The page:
Neither of these moves come as a huge surprise, but the Diamondbacks announced this evening that they have declined their club options on Aaron Hill and Zach Duke.
Hill’s contract included a pair of $8 million options for 2012 and 2013. The 29-year-old second baseman played well after being acquired from the Blue Jays in August, batting .315/.386/.492 with two homers, 16 RBI and an .878 OPS over 142 plate appearances. The small sample of success wasn’t enough to convince Arizona GM Kevin Towers to make the hefty investment, but they are interesting in retaining him at a lesser salary.
Duke, who was acquired from the Pirates last December, will receive a $750,000 buyout rather than a $5.5 million salary in 2012. The 28-year-old left-hander didn’t make his season debut until May due to a broken hand and ended up posting a disappointing 4.93 ERA and 32/19 K/BB ratio over 76 2/3 innings. He was banished to the bullpen following the All-Star break.
The Diamondbacks also exercised mutual options on utility infielder Willie Bloomquist and backup catcher Henry Blanco. Steve Gilbert of MLB.com reports that Bloomquist will become a free agent after declining his portion of the mutual option, but that he is interested in returning as part of a multi-year contract. If Blanco opts to exercise his part of the mutual option, he will earn $1.15 million in 2012.
A scary thing just happened in Yankee Stadium. A young fan, it appeared to be a young girl, sitting down the left-field line was struck by a Todd Frazier foul ball. Play was halted on the field as she was attended to. They carried her out, not waiting for a stretcher to come. It was hard to see how bad her injuries were, but those on the field — including Eduardo Escobar of the Twins — were visibly shaken.
Major League Baseball has encouraged — not demanded or required, but merely encouraged — teams to extend netting farther down the foul lines in the name of fan safety. Many teams have done so. The Yankees have not, and have remained somewhat non-committal about it all.
We’ll provide an update of the girl’s condition once it is known.
Most of you are likely aware of baseball’s history of collusion. Specifically, the three instances between 1985 and 1988 when the league, the owners and their general managers entered into a conspiracy to suppress salaries by agreeing to share information and to not to sign free agents away from other teams. The scheme, which violated the explicit terms of the Collective Bargaining Agreement, led to a series of arbitrations which resulted in the owners being forced to pay the players $280 million in damages.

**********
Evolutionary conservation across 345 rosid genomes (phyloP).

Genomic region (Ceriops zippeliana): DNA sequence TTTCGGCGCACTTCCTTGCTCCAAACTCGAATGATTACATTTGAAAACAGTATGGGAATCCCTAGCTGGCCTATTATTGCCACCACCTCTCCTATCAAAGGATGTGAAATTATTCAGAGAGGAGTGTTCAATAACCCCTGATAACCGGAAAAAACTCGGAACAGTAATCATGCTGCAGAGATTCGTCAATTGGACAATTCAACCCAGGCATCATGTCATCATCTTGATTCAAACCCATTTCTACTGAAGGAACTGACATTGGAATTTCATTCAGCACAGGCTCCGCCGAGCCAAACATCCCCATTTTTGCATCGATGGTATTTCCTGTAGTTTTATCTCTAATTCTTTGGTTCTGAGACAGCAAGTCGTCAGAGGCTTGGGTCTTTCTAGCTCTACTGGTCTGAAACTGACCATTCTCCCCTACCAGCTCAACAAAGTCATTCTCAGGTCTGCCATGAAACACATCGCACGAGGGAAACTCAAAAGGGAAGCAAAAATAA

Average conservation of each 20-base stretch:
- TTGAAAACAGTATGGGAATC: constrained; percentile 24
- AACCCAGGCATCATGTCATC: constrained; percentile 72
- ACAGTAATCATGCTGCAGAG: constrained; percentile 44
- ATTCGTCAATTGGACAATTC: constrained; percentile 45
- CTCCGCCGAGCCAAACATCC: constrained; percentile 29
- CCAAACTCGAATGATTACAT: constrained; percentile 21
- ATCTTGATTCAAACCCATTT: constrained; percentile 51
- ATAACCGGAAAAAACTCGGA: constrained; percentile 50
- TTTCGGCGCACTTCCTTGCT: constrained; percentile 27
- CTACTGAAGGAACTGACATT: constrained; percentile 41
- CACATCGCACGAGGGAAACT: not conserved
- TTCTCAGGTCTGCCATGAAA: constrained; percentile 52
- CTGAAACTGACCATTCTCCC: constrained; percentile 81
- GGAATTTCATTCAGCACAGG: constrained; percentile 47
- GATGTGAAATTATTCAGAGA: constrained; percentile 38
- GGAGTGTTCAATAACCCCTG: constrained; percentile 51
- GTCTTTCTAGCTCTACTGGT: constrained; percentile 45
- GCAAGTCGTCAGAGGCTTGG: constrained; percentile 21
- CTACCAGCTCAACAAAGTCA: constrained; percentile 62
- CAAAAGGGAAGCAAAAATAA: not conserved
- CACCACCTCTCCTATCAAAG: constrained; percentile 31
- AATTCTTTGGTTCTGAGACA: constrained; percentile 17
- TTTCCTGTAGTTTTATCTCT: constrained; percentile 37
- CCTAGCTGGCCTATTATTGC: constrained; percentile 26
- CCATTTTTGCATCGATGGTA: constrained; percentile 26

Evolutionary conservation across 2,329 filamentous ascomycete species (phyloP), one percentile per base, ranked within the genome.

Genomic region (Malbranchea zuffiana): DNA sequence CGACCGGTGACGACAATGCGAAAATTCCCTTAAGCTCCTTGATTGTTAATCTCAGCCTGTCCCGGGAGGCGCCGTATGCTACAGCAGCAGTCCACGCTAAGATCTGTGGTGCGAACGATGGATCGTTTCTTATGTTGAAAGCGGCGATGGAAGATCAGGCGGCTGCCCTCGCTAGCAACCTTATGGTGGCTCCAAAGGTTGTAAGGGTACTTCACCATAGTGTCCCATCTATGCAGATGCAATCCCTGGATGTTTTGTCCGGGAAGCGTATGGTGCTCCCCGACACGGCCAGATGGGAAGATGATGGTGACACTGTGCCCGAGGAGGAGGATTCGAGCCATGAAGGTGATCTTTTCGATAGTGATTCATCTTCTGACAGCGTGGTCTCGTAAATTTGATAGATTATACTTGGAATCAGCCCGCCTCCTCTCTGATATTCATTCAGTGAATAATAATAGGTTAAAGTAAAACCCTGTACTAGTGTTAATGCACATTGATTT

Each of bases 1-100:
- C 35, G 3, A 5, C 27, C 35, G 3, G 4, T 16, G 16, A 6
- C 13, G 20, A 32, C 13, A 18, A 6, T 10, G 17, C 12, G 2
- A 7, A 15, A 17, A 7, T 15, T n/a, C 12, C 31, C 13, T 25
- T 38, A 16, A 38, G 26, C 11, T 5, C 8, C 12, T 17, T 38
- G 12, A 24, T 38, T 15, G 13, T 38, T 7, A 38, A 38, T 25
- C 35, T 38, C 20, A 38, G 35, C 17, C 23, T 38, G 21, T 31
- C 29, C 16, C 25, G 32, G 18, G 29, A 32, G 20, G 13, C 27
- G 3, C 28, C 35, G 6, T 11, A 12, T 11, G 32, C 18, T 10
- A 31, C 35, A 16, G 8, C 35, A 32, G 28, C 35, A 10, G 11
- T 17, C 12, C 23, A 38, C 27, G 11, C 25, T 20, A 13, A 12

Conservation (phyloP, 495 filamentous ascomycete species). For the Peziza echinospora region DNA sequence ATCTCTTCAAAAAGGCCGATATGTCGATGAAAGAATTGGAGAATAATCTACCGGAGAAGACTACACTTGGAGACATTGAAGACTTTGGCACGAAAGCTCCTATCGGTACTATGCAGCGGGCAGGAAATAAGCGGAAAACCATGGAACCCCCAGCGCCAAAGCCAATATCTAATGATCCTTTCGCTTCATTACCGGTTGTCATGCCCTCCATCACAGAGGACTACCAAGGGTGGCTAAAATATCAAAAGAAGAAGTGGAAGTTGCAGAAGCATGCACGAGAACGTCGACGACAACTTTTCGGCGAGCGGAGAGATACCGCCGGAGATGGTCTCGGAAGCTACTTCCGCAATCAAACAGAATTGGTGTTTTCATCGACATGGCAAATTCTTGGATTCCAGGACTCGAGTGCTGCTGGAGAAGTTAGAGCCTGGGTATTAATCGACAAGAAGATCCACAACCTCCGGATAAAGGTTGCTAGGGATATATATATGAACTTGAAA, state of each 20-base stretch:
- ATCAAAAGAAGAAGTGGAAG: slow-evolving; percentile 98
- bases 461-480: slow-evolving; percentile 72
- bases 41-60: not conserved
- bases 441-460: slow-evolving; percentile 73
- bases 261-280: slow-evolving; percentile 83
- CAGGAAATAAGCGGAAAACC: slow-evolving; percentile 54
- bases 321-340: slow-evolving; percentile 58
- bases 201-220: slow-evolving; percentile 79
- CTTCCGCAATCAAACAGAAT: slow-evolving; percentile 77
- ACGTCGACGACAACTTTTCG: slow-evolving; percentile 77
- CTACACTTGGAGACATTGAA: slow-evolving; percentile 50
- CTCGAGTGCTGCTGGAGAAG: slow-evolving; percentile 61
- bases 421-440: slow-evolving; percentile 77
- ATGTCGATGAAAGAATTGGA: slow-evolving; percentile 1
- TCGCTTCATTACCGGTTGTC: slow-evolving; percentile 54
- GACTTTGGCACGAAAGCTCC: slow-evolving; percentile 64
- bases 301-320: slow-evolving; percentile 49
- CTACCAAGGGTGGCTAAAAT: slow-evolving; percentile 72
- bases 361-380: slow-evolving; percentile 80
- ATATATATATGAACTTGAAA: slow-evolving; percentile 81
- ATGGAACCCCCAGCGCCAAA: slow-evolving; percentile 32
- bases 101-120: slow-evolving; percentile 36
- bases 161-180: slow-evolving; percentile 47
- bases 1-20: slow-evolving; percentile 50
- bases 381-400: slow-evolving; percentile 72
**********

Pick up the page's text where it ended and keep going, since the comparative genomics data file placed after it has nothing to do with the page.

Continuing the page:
While you may know that large-arc story of collusion, there is an awful lot of stuff relating to it all that is seldom talked about. Interesting stuff which, despite its genesis over 30 years ago still impacts baseball to this very day. If you want to hear some talk about that, I was on the This Week in Baseball History podcast with Michael Bates and Bill Parker last night, and we talked about it, all in honor of the first decision in the three collusion cases which came down 30 years ago this week.
We covered a lot of topics you may not know arose out of the collusion cases. For example:
- Did you know that the collusion cases led more or less directly to the existence of the Marlins, Rockies, Rays and Diamondbacks?
- Did you know that it led, eventually, to Bud Selig becoming commissioner?
- Did you know that it contributed greatly to the 1994-95 labor impasse which led to the cancellation of the 1994 World Series?
- Did you know that it spun off litigation that continued for nearly 20 years after the collusion plan, so that in the year 2005 people were STILL talking about what Steve freakin’ Garvey was supposed to earn back in the 1980s?
- Did you know that, in one key respect, the collusion cases of the 1980s had their genesis in something Sandy Koufax and Don Drysdale did back in 1966?
Maybe you knew some of that, maybe you didn’t, but it was all kinda wild. If the topic interests you, I highly recommend you take a listen to the podcast. We go light on the legalities, heavier on talking about stuff like what might’ve happened if Kirk Gibson signed with the Royals in 1986 and never made it to the Dodgers in 1988. It’s baseball talk that you may not hear every day.